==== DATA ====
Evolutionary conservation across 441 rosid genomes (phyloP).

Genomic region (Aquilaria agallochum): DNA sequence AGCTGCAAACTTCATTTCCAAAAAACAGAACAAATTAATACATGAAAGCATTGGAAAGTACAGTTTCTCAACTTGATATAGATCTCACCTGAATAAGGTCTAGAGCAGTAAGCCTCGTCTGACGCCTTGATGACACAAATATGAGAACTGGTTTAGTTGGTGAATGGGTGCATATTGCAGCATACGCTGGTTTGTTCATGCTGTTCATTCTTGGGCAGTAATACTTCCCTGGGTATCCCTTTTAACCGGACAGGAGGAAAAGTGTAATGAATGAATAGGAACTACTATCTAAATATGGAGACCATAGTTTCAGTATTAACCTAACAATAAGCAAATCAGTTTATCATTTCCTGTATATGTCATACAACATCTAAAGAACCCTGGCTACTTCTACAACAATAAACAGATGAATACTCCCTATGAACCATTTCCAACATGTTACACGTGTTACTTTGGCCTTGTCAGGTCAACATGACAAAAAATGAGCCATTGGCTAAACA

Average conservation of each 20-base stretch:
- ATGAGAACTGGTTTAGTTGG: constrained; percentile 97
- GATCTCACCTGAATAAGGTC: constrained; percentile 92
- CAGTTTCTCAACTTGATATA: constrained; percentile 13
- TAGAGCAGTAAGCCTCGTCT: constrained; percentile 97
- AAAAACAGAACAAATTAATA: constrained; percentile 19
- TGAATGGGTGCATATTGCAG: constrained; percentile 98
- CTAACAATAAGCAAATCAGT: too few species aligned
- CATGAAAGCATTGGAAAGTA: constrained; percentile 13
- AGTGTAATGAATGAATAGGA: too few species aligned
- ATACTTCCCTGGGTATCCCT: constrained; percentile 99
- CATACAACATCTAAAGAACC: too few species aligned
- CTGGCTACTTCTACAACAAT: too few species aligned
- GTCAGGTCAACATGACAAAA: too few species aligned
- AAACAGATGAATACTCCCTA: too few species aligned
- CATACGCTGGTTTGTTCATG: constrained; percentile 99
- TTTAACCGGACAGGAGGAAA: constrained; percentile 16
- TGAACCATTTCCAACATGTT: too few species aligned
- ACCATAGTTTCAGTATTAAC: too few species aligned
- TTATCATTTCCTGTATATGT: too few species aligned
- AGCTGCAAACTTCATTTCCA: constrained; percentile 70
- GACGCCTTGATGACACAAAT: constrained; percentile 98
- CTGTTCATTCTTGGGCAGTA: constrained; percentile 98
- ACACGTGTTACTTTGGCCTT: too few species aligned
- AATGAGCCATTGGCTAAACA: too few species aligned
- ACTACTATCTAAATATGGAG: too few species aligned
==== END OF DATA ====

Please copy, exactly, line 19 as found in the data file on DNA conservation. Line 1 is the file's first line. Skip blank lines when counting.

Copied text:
- TTTAACCGGACAGGAGGAAA: constrained; percentile 16